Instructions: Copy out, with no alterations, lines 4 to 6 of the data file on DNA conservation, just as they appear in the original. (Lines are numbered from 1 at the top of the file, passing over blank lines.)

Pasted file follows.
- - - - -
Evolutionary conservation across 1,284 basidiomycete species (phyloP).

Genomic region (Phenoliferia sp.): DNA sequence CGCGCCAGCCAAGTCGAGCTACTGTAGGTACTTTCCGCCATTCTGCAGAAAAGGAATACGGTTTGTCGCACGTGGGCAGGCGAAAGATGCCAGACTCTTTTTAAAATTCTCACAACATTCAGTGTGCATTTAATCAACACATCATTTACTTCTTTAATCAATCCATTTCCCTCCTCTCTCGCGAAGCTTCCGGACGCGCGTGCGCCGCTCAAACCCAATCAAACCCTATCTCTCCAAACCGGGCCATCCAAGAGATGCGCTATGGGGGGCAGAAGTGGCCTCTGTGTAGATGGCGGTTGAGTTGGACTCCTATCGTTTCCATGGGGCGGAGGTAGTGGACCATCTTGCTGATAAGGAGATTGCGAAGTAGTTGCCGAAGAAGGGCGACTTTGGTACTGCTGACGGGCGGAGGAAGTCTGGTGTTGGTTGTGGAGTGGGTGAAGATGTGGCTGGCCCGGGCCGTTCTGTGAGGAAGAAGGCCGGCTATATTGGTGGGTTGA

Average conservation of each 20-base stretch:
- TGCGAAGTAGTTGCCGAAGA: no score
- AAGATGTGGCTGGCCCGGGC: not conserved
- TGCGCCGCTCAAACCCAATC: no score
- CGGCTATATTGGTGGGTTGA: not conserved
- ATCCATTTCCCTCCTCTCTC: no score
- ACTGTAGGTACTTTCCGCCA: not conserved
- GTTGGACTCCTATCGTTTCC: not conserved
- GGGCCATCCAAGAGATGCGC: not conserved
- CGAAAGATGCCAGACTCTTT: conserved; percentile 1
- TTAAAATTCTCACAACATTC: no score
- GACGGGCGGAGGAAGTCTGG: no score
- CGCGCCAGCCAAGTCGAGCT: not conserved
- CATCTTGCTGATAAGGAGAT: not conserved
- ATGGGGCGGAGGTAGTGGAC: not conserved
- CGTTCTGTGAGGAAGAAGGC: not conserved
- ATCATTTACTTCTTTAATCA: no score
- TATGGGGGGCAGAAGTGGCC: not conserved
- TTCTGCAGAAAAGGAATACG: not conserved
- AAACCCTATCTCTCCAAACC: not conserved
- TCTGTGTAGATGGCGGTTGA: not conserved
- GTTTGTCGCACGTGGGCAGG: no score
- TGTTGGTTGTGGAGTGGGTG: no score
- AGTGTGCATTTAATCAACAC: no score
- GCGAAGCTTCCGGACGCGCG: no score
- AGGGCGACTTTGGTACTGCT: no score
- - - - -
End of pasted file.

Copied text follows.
- TGCGAAGTAGTTGCCGAAGA: no score
- AAGATGTGGCTGGCCCGGGC: not conserved
- TGCGCCGCTCAAACCCAATC: no score